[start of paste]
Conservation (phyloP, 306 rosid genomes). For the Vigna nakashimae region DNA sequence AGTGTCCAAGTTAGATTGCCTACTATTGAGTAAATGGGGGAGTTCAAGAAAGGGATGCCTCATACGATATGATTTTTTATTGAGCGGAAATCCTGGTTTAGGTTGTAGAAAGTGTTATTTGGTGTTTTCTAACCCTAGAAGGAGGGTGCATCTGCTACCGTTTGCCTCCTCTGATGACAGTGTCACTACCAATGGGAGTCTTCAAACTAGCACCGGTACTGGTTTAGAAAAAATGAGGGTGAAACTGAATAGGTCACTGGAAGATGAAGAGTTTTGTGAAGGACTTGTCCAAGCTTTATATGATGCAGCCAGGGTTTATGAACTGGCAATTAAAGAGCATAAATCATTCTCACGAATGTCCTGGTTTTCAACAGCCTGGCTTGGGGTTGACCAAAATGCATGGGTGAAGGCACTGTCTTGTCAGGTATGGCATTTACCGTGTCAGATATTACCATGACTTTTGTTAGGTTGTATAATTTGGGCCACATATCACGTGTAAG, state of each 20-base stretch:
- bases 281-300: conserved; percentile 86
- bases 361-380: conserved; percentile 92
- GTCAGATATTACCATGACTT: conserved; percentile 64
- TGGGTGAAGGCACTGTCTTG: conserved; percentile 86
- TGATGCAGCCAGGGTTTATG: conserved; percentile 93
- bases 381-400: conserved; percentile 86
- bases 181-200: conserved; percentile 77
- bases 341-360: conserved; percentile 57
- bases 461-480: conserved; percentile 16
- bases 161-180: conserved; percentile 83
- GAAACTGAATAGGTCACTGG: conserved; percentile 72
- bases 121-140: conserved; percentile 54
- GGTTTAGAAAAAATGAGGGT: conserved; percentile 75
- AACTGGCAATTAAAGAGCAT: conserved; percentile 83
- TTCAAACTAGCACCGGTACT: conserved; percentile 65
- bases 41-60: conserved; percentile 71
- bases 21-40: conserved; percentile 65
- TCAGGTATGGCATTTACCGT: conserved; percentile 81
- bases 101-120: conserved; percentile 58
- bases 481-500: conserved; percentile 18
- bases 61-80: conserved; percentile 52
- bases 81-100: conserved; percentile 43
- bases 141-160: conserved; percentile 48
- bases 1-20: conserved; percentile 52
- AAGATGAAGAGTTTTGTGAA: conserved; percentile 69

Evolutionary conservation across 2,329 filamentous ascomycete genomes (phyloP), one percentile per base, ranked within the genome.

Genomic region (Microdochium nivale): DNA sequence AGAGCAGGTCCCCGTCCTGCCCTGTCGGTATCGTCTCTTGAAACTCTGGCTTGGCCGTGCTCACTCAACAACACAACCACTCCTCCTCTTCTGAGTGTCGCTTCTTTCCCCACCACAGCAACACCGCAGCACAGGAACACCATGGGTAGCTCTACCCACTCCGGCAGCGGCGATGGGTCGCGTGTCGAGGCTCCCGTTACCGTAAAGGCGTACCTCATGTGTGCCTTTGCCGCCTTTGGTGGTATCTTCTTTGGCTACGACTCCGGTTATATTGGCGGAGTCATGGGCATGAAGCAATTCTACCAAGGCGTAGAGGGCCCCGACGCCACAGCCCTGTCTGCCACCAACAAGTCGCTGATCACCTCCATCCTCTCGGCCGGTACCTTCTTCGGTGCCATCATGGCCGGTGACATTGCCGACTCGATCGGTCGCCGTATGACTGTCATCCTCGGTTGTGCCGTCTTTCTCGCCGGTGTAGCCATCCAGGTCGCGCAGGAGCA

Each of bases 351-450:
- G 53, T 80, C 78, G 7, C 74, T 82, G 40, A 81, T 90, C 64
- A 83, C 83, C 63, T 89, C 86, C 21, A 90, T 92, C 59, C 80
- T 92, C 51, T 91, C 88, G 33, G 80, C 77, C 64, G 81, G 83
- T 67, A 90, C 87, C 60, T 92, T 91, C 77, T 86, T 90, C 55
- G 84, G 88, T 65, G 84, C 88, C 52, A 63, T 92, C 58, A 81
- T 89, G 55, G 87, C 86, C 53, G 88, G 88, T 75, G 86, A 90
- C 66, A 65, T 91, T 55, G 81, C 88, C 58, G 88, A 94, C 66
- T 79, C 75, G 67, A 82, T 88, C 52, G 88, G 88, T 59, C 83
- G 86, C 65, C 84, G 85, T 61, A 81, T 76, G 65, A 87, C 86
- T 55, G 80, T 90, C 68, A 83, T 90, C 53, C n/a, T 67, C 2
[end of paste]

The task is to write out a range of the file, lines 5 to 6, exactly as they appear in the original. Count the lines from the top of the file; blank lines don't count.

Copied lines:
- TGGGTGAAGGCACTGTCTTG: conserved; percentile 86
- TGATGCAGCCAGGGTTTATG: conserved; percentile 93